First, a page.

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Using 32 and 64bit DLLs in NAV 2017

Using 32 and 64bit DLLs in NAV 2017

11. Dezember 2016

Using 32 and 64bit DLLs in NAV 2017

It seems like a problem of the past, but you can still run into specifically compiled 32 and 64bit dlls1. This results in an issue if you still want (or need) to support the 32bit NAV Windows Client. Or at least I thought it would result in a problem but as Arend-Jan Kauffmann (highly recommended blog author and MVP) quickly pointed out, it actually isn’t: You just put both dlls in your Add-Ins folder and allow the Client to pick the right one!

A bit more detail

You can test this by creating a solution with two assemblies, one targeting x64 and one targeting x862. Make sure both implement the exactly same interface, implicitly or explicitly. Also the assembly name, class name and namespace must be the same; projects obviously need to be different. After building your solution you get two dlls of the same name and public key token, but for different platforms. Now create a folder in your Server > Add-Ins folder and in there create two subfolders, e.g. x64 and x86 where you put the corresponding dlls. You can use the dll now as usual: Open the Dev Environment and reference the (Server) Assembly. As you will see, you actually get two references, one with Processor Architecture Amd64 and one with X86.

However, regardless which one you choose, you always get the following as Subtype for your variable:

As you can see, you have no more Processor Architecture in that link, and therefore it is valid for both. If you look into c:\<your user directory>\AppData\Local\Temp\Microsoft Dynamics NAV\Add-Ins\<build number>, you will notice that already the x86 version of your dll was transferred from the server which makes sense because finsql.exe still is 32bit. If you run whatever code is referencing the Assembly from the 64bit client, then that version is also downloaded and stored in that folder.

The code I used for testing

For those interested in the actual code, I kept it very simple. This is my C# class for 32 bit and the only change for 64bit is in line 16 where I obviously use “…compiled as 64bit”.

using System;
using System.Collections.Generic;
using System.Linq;
using System.Text;
using System.Threading.Tasks;
 
namespace Sample_32_64bit
{
    public class Hello
    {
        public string SayIt()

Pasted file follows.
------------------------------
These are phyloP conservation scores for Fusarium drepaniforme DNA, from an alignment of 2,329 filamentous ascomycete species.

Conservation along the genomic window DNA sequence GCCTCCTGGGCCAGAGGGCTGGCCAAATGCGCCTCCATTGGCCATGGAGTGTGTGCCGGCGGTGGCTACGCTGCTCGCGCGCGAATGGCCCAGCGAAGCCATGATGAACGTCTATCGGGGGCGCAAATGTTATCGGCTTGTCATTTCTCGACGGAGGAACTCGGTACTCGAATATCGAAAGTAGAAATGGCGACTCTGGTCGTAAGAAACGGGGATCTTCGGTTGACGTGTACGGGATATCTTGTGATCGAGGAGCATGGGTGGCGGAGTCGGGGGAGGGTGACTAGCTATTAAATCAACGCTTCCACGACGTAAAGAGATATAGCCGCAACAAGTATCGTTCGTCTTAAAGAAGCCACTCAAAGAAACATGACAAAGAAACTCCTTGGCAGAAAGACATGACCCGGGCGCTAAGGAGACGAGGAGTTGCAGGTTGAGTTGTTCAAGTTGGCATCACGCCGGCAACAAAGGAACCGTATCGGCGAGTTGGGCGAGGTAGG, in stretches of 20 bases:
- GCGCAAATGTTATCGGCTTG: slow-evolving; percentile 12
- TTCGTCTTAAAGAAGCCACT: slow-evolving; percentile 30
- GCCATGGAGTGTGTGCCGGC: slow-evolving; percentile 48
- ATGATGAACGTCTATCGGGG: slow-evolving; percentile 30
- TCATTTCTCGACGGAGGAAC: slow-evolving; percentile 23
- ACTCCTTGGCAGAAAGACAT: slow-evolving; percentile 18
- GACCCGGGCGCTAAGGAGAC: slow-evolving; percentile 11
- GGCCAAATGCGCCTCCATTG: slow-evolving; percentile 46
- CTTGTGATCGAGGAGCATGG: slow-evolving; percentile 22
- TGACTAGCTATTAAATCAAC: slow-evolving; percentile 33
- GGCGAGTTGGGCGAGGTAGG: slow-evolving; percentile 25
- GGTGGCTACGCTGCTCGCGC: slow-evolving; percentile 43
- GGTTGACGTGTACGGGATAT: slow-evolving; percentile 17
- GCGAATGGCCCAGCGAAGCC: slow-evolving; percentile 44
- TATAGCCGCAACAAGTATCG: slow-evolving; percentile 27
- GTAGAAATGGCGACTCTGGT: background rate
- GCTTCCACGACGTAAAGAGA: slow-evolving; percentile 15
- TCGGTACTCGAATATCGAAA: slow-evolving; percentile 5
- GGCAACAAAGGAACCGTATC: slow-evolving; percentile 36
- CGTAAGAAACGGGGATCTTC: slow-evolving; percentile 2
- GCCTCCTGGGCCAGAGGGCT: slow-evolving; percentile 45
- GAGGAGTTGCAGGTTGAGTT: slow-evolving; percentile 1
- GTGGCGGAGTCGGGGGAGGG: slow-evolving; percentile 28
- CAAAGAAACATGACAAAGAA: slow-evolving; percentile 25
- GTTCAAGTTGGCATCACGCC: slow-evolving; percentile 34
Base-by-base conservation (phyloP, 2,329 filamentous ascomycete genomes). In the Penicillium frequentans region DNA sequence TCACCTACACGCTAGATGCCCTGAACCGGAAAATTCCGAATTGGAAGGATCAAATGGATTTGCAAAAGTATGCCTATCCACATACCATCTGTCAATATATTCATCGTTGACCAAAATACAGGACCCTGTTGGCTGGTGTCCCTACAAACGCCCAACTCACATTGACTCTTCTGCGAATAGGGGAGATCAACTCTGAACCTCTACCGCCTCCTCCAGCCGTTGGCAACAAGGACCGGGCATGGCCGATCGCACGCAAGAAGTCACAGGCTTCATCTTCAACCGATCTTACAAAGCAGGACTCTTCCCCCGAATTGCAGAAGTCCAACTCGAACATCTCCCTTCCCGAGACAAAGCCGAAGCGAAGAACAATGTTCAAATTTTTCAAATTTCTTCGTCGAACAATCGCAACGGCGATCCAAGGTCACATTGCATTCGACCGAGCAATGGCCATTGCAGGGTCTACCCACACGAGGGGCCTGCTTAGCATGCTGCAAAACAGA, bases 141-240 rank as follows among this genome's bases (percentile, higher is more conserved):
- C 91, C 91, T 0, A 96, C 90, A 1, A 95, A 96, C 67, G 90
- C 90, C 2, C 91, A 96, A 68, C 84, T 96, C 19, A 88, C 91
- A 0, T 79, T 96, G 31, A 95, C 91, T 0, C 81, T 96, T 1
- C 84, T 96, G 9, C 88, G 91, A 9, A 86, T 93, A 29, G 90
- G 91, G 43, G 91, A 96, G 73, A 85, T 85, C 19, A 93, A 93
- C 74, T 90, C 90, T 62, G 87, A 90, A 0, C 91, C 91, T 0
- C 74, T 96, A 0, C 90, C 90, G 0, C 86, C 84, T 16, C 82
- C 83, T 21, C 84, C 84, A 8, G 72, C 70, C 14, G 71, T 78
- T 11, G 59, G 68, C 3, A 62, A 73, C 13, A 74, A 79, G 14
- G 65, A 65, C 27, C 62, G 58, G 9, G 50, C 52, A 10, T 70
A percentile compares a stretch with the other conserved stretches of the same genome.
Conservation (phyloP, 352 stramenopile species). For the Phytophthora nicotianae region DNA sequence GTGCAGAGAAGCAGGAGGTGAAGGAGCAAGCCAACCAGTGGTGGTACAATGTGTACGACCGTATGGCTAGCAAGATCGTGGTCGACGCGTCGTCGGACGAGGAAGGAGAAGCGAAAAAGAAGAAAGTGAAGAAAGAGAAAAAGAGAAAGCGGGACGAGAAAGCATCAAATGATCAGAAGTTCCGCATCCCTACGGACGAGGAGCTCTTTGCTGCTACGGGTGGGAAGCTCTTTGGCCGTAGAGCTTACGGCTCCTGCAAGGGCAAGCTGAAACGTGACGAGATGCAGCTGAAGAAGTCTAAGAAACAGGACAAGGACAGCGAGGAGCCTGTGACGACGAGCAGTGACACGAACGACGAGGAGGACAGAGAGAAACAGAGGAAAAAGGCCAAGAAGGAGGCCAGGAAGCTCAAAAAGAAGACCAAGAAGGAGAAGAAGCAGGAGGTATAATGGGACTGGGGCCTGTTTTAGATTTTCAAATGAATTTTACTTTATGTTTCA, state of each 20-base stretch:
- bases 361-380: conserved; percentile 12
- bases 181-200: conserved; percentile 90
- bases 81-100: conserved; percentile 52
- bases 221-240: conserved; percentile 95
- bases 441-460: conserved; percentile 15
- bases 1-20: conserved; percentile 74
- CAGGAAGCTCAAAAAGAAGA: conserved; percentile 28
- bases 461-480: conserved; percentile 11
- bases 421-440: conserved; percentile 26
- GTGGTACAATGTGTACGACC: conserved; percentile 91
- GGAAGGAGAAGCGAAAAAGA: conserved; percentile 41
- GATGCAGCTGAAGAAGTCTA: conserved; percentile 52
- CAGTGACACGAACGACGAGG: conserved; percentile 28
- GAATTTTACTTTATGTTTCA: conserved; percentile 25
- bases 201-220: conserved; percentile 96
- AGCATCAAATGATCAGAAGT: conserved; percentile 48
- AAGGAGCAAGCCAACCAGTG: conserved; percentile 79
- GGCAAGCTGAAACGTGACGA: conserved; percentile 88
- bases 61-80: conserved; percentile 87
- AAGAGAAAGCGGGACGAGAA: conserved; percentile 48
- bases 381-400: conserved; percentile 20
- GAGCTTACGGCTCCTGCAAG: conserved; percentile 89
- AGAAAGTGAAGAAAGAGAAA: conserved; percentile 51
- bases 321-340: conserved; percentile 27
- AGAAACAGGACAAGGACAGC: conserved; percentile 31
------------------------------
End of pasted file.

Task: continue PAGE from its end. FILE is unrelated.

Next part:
{
            string env = "32";
            if (Environment.Is64BitProcess)
                env = "64";
            return "I am a " + env + "bit process and my library was compiled as 32bit";
        }
    }
}

I used a Codeunit to test this, which is even simpler:

OnRun()
Sample3264 := Sample3264.Hello();
MESSAGE(Sample3264.SayIt);

If I run this using Microsoft.Dynamics.Nav.Client.exe I get the following result as expected

And also no surprises when using Microsoft.Dynamics.Nav.Client.x86.exe

It might not always be that easy

While the test scenario was very straight forward and worked exactly as expected, the real library we wanted to use isn’t as easy because we have a x64 and a x86 dll but the Processor Architecture is not identified by the Dev Environment. Probably because of that NAV isn’t able to decide correctly which one to use and always downloads the x64 version3. But this can also easily be solved by just putting the right version in the client Add-In folder. I can’t imagine that anyone would use different dlls from the same machine. And even then very likely the problem is caused by a not so good compilation by the third party generating those dlls.

I have to say I like how easy NAV makes it for a developer to get this done correctly. What I thought would become a problem or at least a not so elegant solution turned out to be handled perfectly well by the platform. Thanks a lot again to Arend-Jan Kauffmann for pointing this out!

  1. We need a library to send a pdf directly to a printer without converting it to an image or otherwise making a mess out of it. And it needs to work with large amounts of pdfs as well as with large pdfs. As it turns out, not that easy…
  2. You can change that in Visual Studio 2015 in project settings > Build > Platform target
  3. I would guess because x64 appears before x86 in the folder list, but I didn’t test it further

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